Some installers will tell you that the specific brand or “type” of solar panel isn’t really that important, it’s the overall system – its cost, output and value – that matters. And there is some truth to that, but it’s only partly true. There are a few important questions every consumer should ask their contractor about the solar panels he or she proposes to use:What is the product (materials) warranty on my panels?
The product warranty commonly covers the repair or replacement costs for a failed panel due to manufacturing defect. A typical solar panel warranty is 10 years, although some may last 12 years or longer.What is the performance warranty on my panels?
The performance warranty concerns a panel’s output level. They commonly say that a panel will still be producing 80 percent of maximum output up to 25 years of service.Is my warranty insured in case the manufacturer goes out of business?
Most manufacturers today do not provide this type of warranty insurance, but a few do. It’s certainly worth asking about.Learn more about Solar Panel Warranties What will the total energy output of my system be?
OK, this question is not specific to the solar panel itself, but the bottom line for any solar PV system is total electrical output to your home and its overall value given the system’s cost.
Yes. If the contractor only offers one specific brand or panel model, that may be an indication that he or she has a special arrangement with the panel’s manufacturer. Or if the manufacturer is hesitant to go into detail about the makes and models of any or all of the components being offered. In either case, the homeowner would be wise to seek out additional offers from other contractors before making his or her purchase.
Improving Upon the Best Solar Panels
It seems like every few months another PV manufacturer is announcing that it has raised the bar in solar panel or solar cell efficiency. In early 2016, SunPower said it has achieved a panel that converts 22.8 percent of the sunshine that reaches it into electricity. Then, just weeks later, Panasonic announced a solar panel efficiency record of 23.8 percent.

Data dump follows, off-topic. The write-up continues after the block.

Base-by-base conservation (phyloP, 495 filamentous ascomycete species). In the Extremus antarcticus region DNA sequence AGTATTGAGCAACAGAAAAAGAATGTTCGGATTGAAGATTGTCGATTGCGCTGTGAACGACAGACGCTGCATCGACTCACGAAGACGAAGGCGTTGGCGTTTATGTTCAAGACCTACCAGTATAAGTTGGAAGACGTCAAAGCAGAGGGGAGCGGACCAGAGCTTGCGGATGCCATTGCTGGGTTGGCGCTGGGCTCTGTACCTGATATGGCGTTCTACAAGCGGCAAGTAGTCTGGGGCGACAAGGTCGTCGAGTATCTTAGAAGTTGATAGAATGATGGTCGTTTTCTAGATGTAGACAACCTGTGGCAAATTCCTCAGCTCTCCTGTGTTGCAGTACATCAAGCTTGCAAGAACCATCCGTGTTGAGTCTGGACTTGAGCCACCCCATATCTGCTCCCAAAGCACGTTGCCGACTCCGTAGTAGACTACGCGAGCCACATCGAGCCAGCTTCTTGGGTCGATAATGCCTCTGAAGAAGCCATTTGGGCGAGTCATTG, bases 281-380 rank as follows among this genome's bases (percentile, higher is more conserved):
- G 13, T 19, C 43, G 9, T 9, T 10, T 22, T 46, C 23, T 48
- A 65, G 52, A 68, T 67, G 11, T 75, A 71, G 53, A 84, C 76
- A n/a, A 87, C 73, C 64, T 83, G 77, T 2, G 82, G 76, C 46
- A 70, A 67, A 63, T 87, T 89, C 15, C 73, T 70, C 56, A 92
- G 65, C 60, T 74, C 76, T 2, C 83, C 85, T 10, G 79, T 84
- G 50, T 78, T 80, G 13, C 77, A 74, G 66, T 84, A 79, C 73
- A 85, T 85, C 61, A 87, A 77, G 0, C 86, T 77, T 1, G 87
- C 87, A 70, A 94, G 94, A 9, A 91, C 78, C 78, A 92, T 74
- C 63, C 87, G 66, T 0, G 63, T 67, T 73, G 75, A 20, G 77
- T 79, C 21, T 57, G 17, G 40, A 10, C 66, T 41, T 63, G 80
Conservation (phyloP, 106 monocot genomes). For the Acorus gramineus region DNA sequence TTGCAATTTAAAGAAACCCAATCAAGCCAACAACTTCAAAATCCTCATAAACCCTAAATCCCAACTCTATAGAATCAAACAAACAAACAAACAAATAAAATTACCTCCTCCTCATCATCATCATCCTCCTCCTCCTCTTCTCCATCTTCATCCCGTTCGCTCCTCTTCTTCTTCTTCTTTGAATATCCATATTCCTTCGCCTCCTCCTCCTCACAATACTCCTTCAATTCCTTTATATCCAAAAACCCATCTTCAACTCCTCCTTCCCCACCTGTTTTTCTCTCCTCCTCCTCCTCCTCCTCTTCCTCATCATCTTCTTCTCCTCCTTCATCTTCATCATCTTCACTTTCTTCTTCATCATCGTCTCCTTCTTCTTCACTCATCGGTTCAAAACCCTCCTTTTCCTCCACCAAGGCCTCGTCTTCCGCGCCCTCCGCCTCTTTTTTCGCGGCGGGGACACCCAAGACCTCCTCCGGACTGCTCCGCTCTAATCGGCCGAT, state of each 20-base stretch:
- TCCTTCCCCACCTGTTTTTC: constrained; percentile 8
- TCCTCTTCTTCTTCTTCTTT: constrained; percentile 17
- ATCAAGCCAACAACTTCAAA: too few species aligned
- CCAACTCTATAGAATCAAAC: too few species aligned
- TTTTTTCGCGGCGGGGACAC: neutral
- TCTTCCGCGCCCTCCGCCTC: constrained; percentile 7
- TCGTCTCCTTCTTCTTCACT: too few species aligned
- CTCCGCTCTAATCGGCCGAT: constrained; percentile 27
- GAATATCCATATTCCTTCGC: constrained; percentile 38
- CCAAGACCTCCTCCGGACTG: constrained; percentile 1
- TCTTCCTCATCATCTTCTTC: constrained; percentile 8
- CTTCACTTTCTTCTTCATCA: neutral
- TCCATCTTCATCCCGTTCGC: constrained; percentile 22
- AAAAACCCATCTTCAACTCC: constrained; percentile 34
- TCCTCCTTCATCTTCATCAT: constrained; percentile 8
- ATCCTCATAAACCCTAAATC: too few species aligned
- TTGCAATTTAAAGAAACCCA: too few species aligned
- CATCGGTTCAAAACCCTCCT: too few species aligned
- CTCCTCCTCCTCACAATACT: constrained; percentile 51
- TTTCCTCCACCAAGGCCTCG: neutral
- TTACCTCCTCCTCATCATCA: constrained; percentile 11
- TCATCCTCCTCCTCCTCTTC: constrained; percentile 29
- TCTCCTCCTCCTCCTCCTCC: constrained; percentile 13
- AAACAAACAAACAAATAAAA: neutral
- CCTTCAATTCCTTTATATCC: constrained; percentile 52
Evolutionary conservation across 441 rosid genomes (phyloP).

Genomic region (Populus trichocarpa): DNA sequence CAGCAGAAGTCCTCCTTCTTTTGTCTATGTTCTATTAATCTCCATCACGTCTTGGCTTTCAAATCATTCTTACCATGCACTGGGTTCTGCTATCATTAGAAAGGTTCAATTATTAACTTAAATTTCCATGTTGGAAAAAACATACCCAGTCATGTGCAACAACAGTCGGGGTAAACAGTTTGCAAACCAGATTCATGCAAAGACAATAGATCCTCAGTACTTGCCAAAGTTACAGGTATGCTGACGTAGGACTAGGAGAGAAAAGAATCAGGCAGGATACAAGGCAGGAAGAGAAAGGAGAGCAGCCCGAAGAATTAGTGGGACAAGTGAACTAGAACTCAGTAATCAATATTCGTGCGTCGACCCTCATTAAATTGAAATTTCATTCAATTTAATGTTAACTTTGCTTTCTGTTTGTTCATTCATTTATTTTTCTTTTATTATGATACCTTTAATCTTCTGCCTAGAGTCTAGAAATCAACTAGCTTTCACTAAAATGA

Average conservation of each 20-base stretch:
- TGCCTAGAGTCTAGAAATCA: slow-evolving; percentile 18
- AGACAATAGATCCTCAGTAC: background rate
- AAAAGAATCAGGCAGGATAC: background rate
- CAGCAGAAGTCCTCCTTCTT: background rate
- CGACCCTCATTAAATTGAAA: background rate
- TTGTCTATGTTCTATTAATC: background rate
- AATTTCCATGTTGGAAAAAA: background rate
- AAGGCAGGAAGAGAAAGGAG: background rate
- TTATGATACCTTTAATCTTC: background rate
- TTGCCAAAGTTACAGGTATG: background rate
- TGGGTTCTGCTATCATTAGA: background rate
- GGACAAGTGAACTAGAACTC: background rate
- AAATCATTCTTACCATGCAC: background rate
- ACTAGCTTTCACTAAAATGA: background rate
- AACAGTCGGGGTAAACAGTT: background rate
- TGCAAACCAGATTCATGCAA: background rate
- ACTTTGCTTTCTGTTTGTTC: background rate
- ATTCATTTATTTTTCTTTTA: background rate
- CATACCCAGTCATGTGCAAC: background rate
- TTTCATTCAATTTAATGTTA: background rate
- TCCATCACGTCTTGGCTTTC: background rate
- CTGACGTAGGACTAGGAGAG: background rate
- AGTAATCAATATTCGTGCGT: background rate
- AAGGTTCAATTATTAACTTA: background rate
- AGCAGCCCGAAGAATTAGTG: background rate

While manufacturers work hard for bragging rights to the best solar panel, the government too is working to further a renewable energy future. Learn about how the National Renewable Energy Laboratory is creating new technologies, testing new ideas and helping find the best solar panels to power your home:
Should You Wait to Buy Solar Panels?
With so many industry researchers working hard to create better, more efficient solar panels, you’re probably wondering if it makes sense to invest in current technology or wait for “the big solar tech breakthrough.” Are the best solar panels today still going to be the best tomorrow?
While a lot of attention is given to new efficiency records and reports of solar energy “approaching grid parity,” the truth is that those spotlight-grabbing headlines don’t reveal the less exciting part of the story. The fact is we are still working with the same PV technology that we have been for years.
Whether your solar panels are 22 percent efficient or 22.8 percent efficient, you’re likely still better off going solar now. Why? Every year you don’t use the power of the sun rather than electricity from the grid is a year you’re still paying the utility company for all your energy. While the costs of installing solar panels are dropping on every front, the longer you wait the more utility bill savings you’re missing out on.
Another thing to consider is the 30 percent federal incentive tax credit (ITC). That’s thousands of dollars coming back to you if you go solar now, but only until 2019. The ITC and many other rebates are being cut back or eliminated altogether as the solar industry grows stronger. Will the savings from another 0.02 percent of efficiency in your solar panels add up to getting $4,000 or $5,000 taken off your tax bill? Doubtful.How Can You Take Advantage of the ITC?